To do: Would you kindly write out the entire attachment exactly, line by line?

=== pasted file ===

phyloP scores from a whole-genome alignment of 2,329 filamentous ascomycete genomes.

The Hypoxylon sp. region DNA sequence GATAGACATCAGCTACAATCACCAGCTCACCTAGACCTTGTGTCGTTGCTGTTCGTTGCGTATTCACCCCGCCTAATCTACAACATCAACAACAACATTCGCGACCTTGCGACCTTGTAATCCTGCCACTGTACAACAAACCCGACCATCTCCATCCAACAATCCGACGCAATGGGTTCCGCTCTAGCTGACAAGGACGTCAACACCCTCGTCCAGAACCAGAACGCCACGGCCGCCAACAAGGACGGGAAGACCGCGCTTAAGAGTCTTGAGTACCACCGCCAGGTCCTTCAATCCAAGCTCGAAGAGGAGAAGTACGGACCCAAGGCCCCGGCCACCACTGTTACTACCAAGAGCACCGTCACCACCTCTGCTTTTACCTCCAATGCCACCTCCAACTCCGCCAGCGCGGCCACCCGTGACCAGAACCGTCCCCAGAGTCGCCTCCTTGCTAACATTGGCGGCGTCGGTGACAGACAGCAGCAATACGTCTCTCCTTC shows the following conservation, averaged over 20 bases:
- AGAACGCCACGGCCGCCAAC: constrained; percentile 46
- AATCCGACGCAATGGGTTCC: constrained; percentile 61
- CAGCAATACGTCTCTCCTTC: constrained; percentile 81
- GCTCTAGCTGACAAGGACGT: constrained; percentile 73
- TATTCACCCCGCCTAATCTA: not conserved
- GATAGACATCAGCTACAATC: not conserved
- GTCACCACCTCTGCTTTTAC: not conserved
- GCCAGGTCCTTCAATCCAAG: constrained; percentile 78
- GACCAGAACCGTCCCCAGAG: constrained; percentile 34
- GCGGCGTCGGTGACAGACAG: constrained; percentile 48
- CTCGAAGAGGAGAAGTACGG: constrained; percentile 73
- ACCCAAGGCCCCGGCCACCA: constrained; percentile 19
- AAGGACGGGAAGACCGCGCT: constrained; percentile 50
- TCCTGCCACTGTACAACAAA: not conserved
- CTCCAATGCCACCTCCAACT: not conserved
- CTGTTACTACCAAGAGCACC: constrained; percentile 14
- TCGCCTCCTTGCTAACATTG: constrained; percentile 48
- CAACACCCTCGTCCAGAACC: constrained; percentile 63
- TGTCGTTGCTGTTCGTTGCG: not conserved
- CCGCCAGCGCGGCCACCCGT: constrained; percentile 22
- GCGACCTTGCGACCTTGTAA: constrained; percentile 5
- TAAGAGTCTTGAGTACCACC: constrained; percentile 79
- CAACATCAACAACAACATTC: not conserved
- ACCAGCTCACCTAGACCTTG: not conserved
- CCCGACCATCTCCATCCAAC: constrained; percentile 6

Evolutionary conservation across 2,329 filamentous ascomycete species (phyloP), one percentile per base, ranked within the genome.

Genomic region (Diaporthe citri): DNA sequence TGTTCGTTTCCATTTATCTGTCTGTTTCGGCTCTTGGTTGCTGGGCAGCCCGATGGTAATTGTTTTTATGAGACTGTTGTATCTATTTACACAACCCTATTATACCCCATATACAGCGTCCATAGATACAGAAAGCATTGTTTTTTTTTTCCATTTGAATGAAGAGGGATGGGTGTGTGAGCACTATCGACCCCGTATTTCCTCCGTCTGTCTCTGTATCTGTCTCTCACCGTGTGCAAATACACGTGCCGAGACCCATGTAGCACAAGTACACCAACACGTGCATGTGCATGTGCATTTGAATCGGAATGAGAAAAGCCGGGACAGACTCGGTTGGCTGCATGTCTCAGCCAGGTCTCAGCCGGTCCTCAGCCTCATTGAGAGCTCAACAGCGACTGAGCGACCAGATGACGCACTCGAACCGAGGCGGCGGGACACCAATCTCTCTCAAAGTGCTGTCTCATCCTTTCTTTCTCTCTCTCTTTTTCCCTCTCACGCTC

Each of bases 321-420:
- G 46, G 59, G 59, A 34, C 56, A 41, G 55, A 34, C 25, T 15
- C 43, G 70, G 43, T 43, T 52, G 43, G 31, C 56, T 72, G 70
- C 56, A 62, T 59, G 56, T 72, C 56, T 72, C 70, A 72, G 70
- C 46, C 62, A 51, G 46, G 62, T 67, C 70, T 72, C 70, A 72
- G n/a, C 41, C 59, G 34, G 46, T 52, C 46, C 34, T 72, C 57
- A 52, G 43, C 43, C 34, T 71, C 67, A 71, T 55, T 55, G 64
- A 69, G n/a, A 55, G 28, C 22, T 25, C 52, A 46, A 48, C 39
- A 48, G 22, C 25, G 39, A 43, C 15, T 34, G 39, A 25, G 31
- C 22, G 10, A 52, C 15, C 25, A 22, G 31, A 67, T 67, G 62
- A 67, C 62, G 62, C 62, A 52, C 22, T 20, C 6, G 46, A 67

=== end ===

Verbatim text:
phyloP scores from a whole-genome alignment of 2,329 filamentous ascomycete genomes.

The Hypoxylon sp. region DNA sequence GATAGACATCAGCTACAATCACCAGCTCACCTAGACCTTGTGTCGTTGCTGTTCGTTGCGTATTCACCCCGCCTAATCTACAACATCAACAACAACATTCGCGACCTTGCGACCTTGTAATCCTGCCACTGTACAACAAACCCGACCATCTCCATCCAACAATCCGACGCAATGGGTTCCGCTCTAGCTGACAAGGACGTCAACACCCTCGTCCAGAACCAGAACGCCACGGCCGCCAACAAGGACGGGAAGACCGCGCTTAAGAGTCTTGAGTACCACCGCCAGGTCCTTCAATCCAAGCTCGAAGAGGAGAAGTACGGACCCAAGGCCCCGGCCACCACTGTTACTACCAAGAGCACCGTCACCACCTCTGCTTTTACCTCCAATGCCACCTCCAACTCCGCCAGCGCGGCCACCCGTGACCAGAACCGTCCCCAGAGTCGCCTCCTTGCTAACATTGGCGGCGTCGGTGACAGACAGCAGCAATACGTCTCTCCTTC shows the following conservation, averaged over 20 bases:
- AGAACGCCACGGCCGCCAAC: constrained; percentile 46
- AATCCGACGCAATGGGTTCC: constrained; percentile 61
- CAGCAATACGTCTCTCCTTC: constrained; percentile 81
- GCTCTAGCTGACAAGGACGT: constrained; percentile 73
- TATTCACCCCGCCTAATCTA: not conserved
- GATAGACATCAGCTACAATC: not conserved
- GTCACCACCTCTGCTTTTAC: not conserved
- GCCAGGTCCTTCAATCCAAG: constrained; percentile 78
- GACCAGAACCGTCCCCAGAG: constrained; percentile 34
- GCGGCGTCGGTGACAGACAG: constrained; percentile 48
- CTCGAAGAGGAGAAGTACGG: constrained; percentile 73
- ACCCAAGGCCCCGGCCACCA: constrained; percentile 19
- AAGGACGGGAAGACCGCGCT: constrained; percentile 50
- TCCTGCCACTGTACAACAAA: not conserved
- CTCCAATGCCACCTCCAACT: not conserved
- CTGTTACTACCAAGAGCACC: constrained; percentile 14
- TCGCCTCCTTGCTAACATTG: constrained; percentile 48
- CAACACCCTCGTCCAGAACC: constrained; percentile 63
- TGTCGTTGCTGTTCGTTGCG: not conserved
- CCGCCAGCGCGGCCACCCGT: constrained; percentile 22
- GCGACCTTGCGACCTTGTAA: constrained; percentile 5
- TAAGAGTCTTGAGTACCACC: constrained; percentile 79
- CAACATCAACAACAACATTC: not conserved
- ACCAGCTCACCTAGACCTTG: not conserved
- CCCGACCATCTCCATCCAAC: constrained; percentile 6

Evolutionary conservation across 2,329 filamentous ascomycete species (phyloP), one percentile per base, ranked within the genome.

Genomic region (Diaporthe citri): DNA sequence TGTTCGTTTCCATTTATCTGTCTGTTTCGGCTCTTGGTTGCTGGGCAGCCCGATGGTAATTGTTTTTATGAGACTGTTGTATCTATTTACACAACCCTATTATACCCCATATACAGCGTCCATAGATACAGAAAGCATTGTTTTTTTTTTCCATTTGAATGAAGAGGGATGGGTGTGTGAGCACTATCGACCCCGTATTTCCTCCGTCTGTCTCTGTATCTGTCTCTCACCGTGTGCAAATACACGTGCCGAGACCCATGTAGCACAAGTACACCAACACGTGCATGTGCATGTGCATTTGAATCGGAATGAGAAAAGCCGGGACAGACTCGGTTGGCTGCATGTCTCAGCCAGGTCTCAGCCGGTCCTCAGCCTCATTGAGAGCTCAACAGCGACTGAGCGACCAGATGACGCACTCGAACCGAGGCGGCGGGACACCAATCTCTCTCAAAGTGCTGTCTCATCCTTTCTTTCTCTCTCTCTTTTTCCCTCTCACGCTC

Each of bases 321-420:
- G 46, G 59, G 59, A 34, C 56, A 41, G 55, A 34, C 25, T 15
- C 43, G 70, G 43, T 43, T 52, G 43, G 31, C 56, T 72, G 70
- C 56, A 62, T 59, G 56, T 72, C 56, T 72, C 70, A 72, G 70
- C 46, C 62, A 51, G 46, G 62, T 67, C 70, T 72, C 70, A 72
- G n/a, C 41, C 59, G 34, G 46, T 52, C 46, C 34, T 72, C 57
- A 52, G 43, C 43, C 34, T 71, C 67, A 71, T 55, T 55, G 64
- A 69, G n/a, A 55, G 28, C 22, T 25, C 52, A 46, A 48, C 39
- A 48, G 22, C 25, G 39, A 43, C 15, T 34, G 39, A 25, G 31
- C 22, G 10, A 52, C 15, C 25, A 22, G 31, A 67, T 67, G 62
- A 67, C 62, G 62, C 62, A 52, C 22, T 20, C 6, G 46, A 67